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Planned Parenthood, Missouri battle over Medicaid funding before Supreme Court

   

JEFFERSON CITY, Mo. — The Missouri Supreme Court heard oral arguments this week regarding the General Assembly’s decision to withhold Medicaid funds from “any abortion facility … or any affiliate or associate” in an appropriations bill for the 2019 fiscal year. 

The case stems from the 2018 Republican-led legislature’s decision to withhold Medicaid funding from abortion providers in its appropriations package — a decision that could impact a dozen Planned Parenthood facilities across Missouri. Only one clinic, however, is able to provide abortion services. 

Planned Parenthood has challenged the ruling, alleging lawmakers violated state law which requires MO HealthNet funding to include family planning services. By withholding Medicaid funding, Planned Parenthood attorneys argued Tuesday lawmakers are changing state statute through the appropriation package. 

But Solicitor General John Sauer said that statute does not “provide an entitlement to be reimbursed to any specific provider.” He argued before the Supreme Court that Planned Parenthood’s arguments are “not rooted in the plain text of the constitution.” 

“I think the better interpretation of [state statute] is while they provide an entitlement to eligible, needy individuals, they do not create this sort of free-standing entitlement to any particular provider or class of providers,” Sauer said.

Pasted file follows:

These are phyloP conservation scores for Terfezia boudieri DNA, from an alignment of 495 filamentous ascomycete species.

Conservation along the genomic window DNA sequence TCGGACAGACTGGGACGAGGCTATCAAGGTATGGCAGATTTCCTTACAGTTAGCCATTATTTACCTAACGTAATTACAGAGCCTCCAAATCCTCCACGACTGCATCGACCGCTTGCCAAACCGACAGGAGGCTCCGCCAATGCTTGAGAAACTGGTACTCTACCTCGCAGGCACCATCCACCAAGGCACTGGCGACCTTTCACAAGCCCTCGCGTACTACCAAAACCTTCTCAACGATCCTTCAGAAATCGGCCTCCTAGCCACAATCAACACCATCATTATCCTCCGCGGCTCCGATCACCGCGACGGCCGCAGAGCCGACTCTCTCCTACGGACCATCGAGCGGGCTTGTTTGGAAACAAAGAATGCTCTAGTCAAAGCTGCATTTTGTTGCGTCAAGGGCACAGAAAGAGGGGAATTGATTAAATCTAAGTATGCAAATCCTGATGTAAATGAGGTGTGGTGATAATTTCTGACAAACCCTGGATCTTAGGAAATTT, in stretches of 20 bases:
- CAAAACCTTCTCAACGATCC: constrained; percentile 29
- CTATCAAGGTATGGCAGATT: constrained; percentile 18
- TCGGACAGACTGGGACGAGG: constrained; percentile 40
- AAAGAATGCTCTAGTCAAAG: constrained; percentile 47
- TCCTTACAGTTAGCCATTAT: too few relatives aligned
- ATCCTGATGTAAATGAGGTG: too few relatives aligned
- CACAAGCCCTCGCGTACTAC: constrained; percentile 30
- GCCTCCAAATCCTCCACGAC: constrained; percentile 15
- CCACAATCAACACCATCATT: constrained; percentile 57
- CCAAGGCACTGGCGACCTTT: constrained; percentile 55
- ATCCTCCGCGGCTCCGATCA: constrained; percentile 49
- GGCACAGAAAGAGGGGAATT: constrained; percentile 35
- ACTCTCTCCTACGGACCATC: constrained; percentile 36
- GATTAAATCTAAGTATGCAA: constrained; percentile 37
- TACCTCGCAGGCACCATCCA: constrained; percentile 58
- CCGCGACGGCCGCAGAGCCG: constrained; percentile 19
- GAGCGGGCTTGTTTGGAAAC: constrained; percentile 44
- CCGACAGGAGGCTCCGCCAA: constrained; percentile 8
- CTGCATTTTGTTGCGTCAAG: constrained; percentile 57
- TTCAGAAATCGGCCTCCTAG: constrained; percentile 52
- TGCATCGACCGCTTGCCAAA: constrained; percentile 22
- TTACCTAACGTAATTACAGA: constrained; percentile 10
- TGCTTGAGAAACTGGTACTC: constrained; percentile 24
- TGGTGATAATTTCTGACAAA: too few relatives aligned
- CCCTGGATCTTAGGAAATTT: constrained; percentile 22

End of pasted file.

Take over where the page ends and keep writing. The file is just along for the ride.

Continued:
Judges Patricia Breckenridge and Laura Denvir Stith handled most of the questions during Tuesday’s oral arguments. 

Since the appropriations bill, Planned Parenthood facilities in the St. Louis region have only seen an 11 percent decline in the number of Medicaid patients seen. And this year, the clinics are on track to serve an increased number of patients, spokesman Jesse Lawder said. 

“This shows people really want care at Planned Parenthood, and there are not enough skilled providers,” Lawder told The Missouri Times. 

Figures for the Planned Parenthood Great Plains region were not immediately available.

So how did we get here?

Following Tuesday’s arguments, Planned Parenthood attorney Chuck Hatfield told reporters he wanted the Missouri Supreme Court to hear oral arguments this year in order to potentially stop the legislature from continuing to withhold funding in yet another appropriations bill. 

After the passage of the appropriations package, the Planned Parenthood of the St. Louis Region and Reproductive Health Services of Planned Parenthood of St. Louis Region appealed to the Administrative Hearing Commission (AHC), the state’s tribunal. 

The AHC sided with the state but did not take up Planned Parenthood’s constitutional arguments because it lacked jurisdiction. The case then went to the Circuit Court for the City of St. Louis, which sided with Planned Parenthood. 

The seven-member Supreme Court did not issue a ruling on Tuesday. 

The battle over Medicaid funding comes as the state is involved in multiple legal disputes with Planned Parenthood, including over the abortion clinic’s license. Additionally, a law banning abortions after eight weeks, signed by Republican Gov. Mike Parson earlier this year, is stymied in court